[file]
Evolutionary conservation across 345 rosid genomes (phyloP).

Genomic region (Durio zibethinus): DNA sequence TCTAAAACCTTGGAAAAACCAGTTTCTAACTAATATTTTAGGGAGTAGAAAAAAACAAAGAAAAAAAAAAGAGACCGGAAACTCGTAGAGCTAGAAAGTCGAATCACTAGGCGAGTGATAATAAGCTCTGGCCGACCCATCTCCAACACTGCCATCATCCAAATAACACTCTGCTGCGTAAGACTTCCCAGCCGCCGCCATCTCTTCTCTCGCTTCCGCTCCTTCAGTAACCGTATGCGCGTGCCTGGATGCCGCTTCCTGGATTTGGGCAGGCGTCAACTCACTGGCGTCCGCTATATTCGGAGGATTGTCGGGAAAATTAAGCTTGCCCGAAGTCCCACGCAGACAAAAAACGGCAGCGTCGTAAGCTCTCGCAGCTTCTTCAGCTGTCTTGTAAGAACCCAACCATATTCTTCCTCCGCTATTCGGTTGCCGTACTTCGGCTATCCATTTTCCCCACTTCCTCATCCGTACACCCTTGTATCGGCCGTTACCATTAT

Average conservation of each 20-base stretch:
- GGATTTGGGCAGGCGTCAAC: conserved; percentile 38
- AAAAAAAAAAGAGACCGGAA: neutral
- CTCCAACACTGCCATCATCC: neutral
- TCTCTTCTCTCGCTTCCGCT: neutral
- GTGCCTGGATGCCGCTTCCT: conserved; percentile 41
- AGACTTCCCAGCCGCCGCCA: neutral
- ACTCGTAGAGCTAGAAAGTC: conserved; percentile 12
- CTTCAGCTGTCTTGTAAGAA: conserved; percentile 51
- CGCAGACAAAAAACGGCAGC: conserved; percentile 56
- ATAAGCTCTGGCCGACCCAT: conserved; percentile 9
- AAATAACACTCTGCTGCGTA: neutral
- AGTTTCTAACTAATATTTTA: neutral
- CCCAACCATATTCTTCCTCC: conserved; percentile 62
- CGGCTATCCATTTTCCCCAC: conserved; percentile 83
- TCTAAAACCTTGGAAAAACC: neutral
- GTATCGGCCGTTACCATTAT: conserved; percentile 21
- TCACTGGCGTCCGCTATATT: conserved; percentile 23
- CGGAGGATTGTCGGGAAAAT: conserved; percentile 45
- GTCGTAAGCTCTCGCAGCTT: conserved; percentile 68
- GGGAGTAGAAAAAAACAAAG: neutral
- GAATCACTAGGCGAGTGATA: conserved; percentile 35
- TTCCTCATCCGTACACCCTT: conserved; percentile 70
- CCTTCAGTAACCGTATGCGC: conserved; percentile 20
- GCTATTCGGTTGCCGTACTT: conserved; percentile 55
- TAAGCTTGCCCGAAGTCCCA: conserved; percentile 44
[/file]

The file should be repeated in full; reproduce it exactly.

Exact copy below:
Evolutionary conservation across 345 rosid genomes (phyloP).

Genomic region (Durio zibethinus): DNA sequence TCTAAAACCTTGGAAAAACCAGTTTCTAACTAATATTTTAGGGAGTAGAAAAAAACAAAGAAAAAAAAAAGAGACCGGAAACTCGTAGAGCTAGAAAGTCGAATCACTAGGCGAGTGATAATAAGCTCTGGCCGACCCATCTCCAACACTGCCATCATCCAAATAACACTCTGCTGCGTAAGACTTCCCAGCCGCCGCCATCTCTTCTCTCGCTTCCGCTCCTTCAGTAACCGTATGCGCGTGCCTGGATGCCGCTTCCTGGATTTGGGCAGGCGTCAACTCACTGGCGTCCGCTATATTCGGAGGATTGTCGGGAAAATTAAGCTTGCCCGAAGTCCCACGCAGACAAAAAACGGCAGCGTCGTAAGCTCTCGCAGCTTCTTCAGCTGTCTTGTAAGAACCCAACCATATTCTTCCTCCGCTATTCGGTTGCCGTACTTCGGCTATCCATTTTCCCCACTTCCTCATCCGTACACCCTTGTATCGGCCGTTACCATTAT

Average conservation of each 20-base stretch:
- GGATTTGGGCAGGCGTCAAC: conserved; percentile 38
- AAAAAAAAAAGAGACCGGAA: neutral
- CTCCAACACTGCCATCATCC: neutral
- TCTCTTCTCTCGCTTCCGCT: neutral
- GTGCCTGGATGCCGCTTCCT: conserved; percentile 41
- AGACTTCCCAGCCGCCGCCA: neutral
- ACTCGTAGAGCTAGAAAGTC: conserved; percentile 12
- CTTCAGCTGTCTTGTAAGAA: conserved; percentile 51
- CGCAGACAAAAAACGGCAGC: conserved; percentile 56
- ATAAGCTCTGGCCGACCCAT: conserved; percentile 9
- AAATAACACTCTGCTGCGTA: neutral
- AGTTTCTAACTAATATTTTA: neutral
- CCCAACCATATTCTTCCTCC: conserved; percentile 62
- CGGCTATCCATTTTCCCCAC: conserved; percentile 83
- TCTAAAACCTTGGAAAAACC: neutral
- GTATCGGCCGTTACCATTAT: conserved; percentile 21
- TCACTGGCGTCCGCTATATT: conserved; percentile 23
- CGGAGGATTGTCGGGAAAAT: conserved; percentile 45
- GTCGTAAGCTCTCGCAGCTT: conserved; percentile 68
- GGGAGTAGAAAAAAACAAAG: neutral
- GAATCACTAGGCGAGTGATA: conserved; percentile 35
- TTCCTCATCCGTACACCCTT: conserved; percentile 70
- CCTTCAGTAACCGTATGCGC: conserved; percentile 20
- GCTATTCGGTTGCCGTACTT: conserved; percentile 55
- TAAGCTTGCCCGAAGTCCCA: conserved; percentile 44